Growth of older trees tends to be very slow but many younger trees are growing fairly quickly averaging more than 30cm a year[12]. This tree is unique in being the only tree from the tropics (it is found between latitudes 14 and 20°north) to succeed in central Scotland, latitude 57°north[3]. It tolerates temperatures down to about -15°c[13]. The cones open and shed their seed whilst still attached to the tree[14]. Plants are strongly outbreeding, self-fertilized seed usually grows poorly[3]. They hybridize freely with other members of this genus[3]. Seed cones are up to 30cm long[3]. A tree at Kew in January 1995 was about 12 metres tall and had well over 50 large cones on it. Another mature tree of the same species growing nearby had only a very few cones[K]. Leaf secretions inhibit the germination of seeds, thereby inhibiting the growth of other plants below the tree[15].

Plants in this genus are notably susceptible to honey fungus[3].

Crops

Problems, pests & diseases

Associations & Interactions

There are no interactions listed for Pinus ayacahuite. Do you know of an interaction that should be listed here? edit this page to add it.

Polycultures & Guilds

There are no polycultures listed which include Pinus ayacahuite.

Descendants

Cultivars

Varieties

None listed.

Subspecies

None listed.

Full Data

This table shows all the data stored for this plant.

Taxonomy
Binomial name
Pinus ayacahuite
Genus
Pinus
Family
Pinaceae
Imported References
Edible uses
Medicinal uses
Material uses & Functions
Botanic
Propagation
Cultivation
Environment
Cultivation
Uses
Edible uses
None listed.
Material uses
None listed.
Medicinal uses
None listed.
Functions & Nature
Functions
Provides forage for
Provides shelter for
Environment
Hardiness Zone
7
Heat Zone
?
Water
moderate
Sun
full sun
Shade
no shade
Soil PH
Soil Texture
Soil Water Retention
Environmental Tolerances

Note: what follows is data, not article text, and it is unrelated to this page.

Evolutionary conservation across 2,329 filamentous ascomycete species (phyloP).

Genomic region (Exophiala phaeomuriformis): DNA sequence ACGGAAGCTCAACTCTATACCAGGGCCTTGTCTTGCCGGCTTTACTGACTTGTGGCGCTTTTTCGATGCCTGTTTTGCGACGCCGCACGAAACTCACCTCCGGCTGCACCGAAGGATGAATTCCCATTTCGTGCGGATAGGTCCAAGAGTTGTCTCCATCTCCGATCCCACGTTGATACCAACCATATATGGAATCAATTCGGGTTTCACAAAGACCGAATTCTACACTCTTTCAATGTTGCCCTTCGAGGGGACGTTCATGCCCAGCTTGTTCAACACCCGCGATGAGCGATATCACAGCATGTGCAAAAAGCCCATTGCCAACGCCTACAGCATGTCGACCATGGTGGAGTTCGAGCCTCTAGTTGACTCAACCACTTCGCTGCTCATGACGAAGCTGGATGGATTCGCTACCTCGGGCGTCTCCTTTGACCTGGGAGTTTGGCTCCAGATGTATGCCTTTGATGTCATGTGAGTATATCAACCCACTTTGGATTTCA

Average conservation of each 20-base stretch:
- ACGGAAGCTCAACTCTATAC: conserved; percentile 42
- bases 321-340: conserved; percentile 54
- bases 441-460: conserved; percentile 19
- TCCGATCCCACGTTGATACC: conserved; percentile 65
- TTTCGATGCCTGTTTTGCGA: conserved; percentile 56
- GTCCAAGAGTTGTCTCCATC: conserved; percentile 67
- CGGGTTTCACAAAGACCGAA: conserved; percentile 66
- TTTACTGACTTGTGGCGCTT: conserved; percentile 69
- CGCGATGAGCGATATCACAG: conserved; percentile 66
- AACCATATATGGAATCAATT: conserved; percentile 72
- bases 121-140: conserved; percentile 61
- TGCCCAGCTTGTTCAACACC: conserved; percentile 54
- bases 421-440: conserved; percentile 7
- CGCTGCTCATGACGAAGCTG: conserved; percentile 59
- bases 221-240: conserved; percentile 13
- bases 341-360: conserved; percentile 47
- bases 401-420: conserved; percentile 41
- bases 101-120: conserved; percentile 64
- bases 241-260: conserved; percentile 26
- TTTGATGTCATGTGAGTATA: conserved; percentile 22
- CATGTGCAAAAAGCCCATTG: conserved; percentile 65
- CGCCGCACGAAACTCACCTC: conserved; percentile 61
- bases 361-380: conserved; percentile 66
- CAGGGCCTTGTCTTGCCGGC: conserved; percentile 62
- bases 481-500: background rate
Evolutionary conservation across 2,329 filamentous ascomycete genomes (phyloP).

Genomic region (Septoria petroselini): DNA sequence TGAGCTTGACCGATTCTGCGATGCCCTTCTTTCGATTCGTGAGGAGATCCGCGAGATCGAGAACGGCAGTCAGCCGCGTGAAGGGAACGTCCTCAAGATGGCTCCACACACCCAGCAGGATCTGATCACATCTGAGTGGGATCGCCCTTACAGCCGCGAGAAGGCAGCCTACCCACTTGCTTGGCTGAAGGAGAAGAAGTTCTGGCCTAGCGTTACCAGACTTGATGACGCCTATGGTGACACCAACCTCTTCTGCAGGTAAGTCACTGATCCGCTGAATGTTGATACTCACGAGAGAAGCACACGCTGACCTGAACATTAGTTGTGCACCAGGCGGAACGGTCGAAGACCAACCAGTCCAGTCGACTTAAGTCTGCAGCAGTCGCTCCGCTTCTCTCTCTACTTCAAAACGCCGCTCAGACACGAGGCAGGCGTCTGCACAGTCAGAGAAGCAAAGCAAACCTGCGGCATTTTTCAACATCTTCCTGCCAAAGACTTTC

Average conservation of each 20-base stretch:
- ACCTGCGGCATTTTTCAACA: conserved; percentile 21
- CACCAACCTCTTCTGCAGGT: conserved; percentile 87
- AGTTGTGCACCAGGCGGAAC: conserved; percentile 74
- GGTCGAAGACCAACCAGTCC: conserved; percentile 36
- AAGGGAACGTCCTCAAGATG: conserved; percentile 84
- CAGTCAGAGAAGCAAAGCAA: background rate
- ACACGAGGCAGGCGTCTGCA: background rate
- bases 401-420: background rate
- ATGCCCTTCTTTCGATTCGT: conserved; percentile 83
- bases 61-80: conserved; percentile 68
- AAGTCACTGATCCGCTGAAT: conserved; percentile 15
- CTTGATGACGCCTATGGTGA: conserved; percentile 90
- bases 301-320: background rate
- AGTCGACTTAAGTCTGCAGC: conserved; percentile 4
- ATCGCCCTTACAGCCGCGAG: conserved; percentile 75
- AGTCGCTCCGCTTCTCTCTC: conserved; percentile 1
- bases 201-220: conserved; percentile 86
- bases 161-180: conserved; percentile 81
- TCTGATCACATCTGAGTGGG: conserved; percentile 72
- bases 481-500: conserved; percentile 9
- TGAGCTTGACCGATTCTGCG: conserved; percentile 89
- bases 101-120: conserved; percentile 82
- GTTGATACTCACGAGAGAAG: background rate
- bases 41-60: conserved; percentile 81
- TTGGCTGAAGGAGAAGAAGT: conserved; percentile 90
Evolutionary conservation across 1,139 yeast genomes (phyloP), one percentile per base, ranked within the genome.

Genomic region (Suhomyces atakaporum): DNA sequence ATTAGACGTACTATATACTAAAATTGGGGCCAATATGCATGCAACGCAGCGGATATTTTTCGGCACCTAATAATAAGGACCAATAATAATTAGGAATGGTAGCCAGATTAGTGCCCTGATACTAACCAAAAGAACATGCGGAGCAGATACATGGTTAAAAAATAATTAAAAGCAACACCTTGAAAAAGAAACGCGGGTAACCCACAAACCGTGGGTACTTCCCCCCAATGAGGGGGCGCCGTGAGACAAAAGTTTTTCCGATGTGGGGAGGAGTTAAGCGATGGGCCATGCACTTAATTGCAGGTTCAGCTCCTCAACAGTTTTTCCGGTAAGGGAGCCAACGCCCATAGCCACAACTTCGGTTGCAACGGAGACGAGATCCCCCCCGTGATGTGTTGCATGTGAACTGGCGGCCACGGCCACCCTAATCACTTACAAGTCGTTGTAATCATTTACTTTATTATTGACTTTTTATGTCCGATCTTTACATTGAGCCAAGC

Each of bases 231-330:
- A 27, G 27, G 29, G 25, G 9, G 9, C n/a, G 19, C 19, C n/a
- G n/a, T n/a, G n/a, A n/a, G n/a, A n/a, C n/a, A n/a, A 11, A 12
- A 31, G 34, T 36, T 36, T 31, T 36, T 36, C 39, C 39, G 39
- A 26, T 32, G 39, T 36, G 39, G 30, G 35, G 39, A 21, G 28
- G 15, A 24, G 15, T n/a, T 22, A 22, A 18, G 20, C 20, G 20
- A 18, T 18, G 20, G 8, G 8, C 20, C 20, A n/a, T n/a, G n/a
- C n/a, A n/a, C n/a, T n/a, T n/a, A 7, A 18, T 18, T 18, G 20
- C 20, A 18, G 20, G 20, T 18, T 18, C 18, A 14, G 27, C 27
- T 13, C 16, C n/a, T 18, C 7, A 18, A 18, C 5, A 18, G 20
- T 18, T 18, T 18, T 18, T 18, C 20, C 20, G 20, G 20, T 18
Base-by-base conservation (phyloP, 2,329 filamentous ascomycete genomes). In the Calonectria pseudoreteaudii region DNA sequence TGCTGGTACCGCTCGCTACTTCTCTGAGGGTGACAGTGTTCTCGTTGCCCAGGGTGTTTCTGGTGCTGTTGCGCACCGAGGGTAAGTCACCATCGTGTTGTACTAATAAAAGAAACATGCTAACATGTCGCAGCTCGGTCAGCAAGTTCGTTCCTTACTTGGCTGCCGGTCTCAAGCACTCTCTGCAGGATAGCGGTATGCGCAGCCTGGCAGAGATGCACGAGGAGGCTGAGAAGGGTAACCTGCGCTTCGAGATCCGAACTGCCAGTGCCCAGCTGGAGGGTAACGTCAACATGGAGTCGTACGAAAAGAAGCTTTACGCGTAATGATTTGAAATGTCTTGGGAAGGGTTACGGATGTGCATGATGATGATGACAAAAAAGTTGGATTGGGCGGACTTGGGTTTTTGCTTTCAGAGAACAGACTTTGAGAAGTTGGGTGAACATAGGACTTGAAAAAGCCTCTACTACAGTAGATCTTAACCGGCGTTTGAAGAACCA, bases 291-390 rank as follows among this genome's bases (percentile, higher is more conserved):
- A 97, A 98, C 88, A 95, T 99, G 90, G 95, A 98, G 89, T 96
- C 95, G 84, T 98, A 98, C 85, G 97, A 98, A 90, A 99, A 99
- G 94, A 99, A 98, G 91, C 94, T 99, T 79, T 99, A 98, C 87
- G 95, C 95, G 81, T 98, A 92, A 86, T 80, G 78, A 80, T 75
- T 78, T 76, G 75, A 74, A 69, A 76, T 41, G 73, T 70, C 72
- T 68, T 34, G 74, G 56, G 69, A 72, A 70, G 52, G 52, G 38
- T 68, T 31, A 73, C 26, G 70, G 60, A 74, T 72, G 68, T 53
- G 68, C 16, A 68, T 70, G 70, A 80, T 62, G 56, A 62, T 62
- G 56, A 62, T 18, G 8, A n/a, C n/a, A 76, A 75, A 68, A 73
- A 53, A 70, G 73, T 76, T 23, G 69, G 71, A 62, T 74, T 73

• Drought
Ecosystems
Native Climate Zones
None listed.
Adapted Climate Zones
None listed.
Native Geographical Range
None listed.
Native Environment
None listed.
Ecosystem Niche
Root Zone Tendancy
None listed.
Life
Deciduous or Evergreen
Herbaceous or Woody
Life Cycle
Growth Rate
?
Mature Size
Fertility
Pollinators
Flower Colour
?
Flower Type











References

  1. ? Foster. S. & Duke. J. A. A Field Guide to Medicinal Plants. Eastern and Central N. America. Houghton Mifflin Co. ISBN 0395467225 (1990-00-00)
  2. ? 2.02.1 Facciola. S. Cornucopia - A Source Book of Edible Plants. Kampong Publications ISBN 0-9628087-0-9 (1990-00-00)
  3. ? 3.003.013.023.033.043.053.063.073.083.093.103.11 Huxley. A. The New RHS Dictionary of Gardening. 1992. MacMillan Press ISBN 0-333-47494-5 (1992-00-00)
  4. ? 4.04.1 Grae. I. Nature's Colors - Dyes from Plants. MacMillan Publishing Co. New York. ISBN 0-02-544950-8 (1974-00-00)
  5. ? 5.05.1 Allardice.P. A - Z of Companion Planting. Cassell Publishers Ltd. ISBN 0-304-34324-2 (1993-00-00)
  6. ? 6.06.16.26.36.46.5 Howes. F. N. Vegetable Gums and Resins. Faber ()
  7. ? 7.07.17.27.37.47.57.67.77.87.9 Grieve. A Modern Herbal. Penguin ISBN 0-14-046-440-9 (1984-00-00)
  8. ? McMillan-Browse. P. Hardy Woody Plants from Seed. Grower Books ISBN 0-901361-21-6 (1985-00-00)
  9. ? 9.09.1 Bean. W. Trees and Shrubs Hardy in Great Britain. Vol 1 - 4 and Supplement. Murray (1981-00-00)
  10. ? Rushforth. K. Conifers. Christopher Helm ISBN 0-7470-2801-X (1987-00-00)
  11. ? 11.011.1 F. Chittendon. RHS Dictionary of Plants plus Supplement. 1956 Oxford University Press (1951-00-00)
  12. ? Mitchell. A. F. Conifers in the British Isles. HMSO ISBN 0-11-710012-9 (1975-00-00)
  13. ? Phillips. R. & Rix. M. Conservatory and Indoor Plants Volumes 1 & 2 Pan Books, London. ISBN 0-330-37376-5 (1998-00-00)
  14. ? Lauriault. J. Identification Guide to the Trees of Canada Fitzhenry and Whiteside, Ontario. ISBN 0889025649 (1989-00-00)
  15. ? Philbrick H. and Gregg R. B. Companion Plants. Watkins (1979-00-00)